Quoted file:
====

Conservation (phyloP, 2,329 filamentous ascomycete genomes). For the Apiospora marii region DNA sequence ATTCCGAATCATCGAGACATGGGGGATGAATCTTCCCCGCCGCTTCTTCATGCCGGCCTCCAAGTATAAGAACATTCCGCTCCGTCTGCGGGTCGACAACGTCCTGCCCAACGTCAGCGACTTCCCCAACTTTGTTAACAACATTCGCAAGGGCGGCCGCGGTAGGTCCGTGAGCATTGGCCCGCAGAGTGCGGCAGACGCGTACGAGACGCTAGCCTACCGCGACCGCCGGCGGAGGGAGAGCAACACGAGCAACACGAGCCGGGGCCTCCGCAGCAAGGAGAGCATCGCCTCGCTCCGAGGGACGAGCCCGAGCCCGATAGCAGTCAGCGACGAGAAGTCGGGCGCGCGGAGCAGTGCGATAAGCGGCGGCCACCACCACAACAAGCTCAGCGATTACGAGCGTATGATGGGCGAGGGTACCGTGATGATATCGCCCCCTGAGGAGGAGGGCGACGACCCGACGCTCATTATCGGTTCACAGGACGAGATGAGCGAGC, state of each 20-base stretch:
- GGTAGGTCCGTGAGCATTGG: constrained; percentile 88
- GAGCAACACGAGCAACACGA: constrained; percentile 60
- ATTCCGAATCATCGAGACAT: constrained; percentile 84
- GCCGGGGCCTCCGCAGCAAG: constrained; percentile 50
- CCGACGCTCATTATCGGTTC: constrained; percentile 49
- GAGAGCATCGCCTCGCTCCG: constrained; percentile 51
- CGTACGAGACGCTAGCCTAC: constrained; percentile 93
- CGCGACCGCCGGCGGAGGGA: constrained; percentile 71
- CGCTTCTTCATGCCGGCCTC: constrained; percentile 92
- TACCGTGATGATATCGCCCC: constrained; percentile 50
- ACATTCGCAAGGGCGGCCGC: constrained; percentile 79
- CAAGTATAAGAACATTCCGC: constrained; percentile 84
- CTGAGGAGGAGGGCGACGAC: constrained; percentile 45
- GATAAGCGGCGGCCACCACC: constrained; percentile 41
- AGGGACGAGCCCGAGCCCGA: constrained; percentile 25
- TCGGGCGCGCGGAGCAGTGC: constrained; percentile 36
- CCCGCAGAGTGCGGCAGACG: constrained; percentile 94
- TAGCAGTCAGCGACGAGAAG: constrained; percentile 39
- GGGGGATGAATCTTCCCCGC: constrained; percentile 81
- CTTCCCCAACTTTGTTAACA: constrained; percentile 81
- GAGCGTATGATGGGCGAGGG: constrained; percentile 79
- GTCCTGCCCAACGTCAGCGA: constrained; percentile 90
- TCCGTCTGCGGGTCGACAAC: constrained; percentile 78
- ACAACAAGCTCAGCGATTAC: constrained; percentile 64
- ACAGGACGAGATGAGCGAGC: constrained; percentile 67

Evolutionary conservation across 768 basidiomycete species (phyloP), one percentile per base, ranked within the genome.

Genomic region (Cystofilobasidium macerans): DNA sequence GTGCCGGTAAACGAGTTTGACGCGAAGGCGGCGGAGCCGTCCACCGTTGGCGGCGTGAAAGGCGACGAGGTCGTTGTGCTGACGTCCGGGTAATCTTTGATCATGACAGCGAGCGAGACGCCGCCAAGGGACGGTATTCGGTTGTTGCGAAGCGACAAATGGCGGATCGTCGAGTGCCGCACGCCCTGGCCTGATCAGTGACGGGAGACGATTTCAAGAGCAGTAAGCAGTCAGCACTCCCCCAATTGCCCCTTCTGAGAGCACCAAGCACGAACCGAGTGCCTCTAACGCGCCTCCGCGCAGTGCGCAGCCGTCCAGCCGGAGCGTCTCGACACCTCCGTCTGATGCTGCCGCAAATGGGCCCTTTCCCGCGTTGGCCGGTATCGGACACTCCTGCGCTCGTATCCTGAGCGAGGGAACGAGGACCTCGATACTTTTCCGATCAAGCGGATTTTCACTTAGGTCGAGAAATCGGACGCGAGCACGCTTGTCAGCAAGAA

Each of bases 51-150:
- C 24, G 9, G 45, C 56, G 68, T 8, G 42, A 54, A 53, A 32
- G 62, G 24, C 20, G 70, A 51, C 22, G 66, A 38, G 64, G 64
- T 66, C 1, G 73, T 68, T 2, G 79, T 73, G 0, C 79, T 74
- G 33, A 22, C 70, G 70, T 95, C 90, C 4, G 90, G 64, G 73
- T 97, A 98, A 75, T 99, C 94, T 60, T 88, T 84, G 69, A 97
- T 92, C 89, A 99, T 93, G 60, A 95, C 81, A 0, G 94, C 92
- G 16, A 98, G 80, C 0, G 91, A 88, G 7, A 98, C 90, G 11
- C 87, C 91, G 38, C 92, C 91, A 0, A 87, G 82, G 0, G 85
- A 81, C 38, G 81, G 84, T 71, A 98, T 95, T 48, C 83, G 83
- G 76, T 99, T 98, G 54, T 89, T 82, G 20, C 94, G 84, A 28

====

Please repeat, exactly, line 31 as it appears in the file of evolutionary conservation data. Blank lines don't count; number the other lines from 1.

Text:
- G 62, G 24, C 20, G 70, A 51, C 22, G 66, A 38, G 64, G 64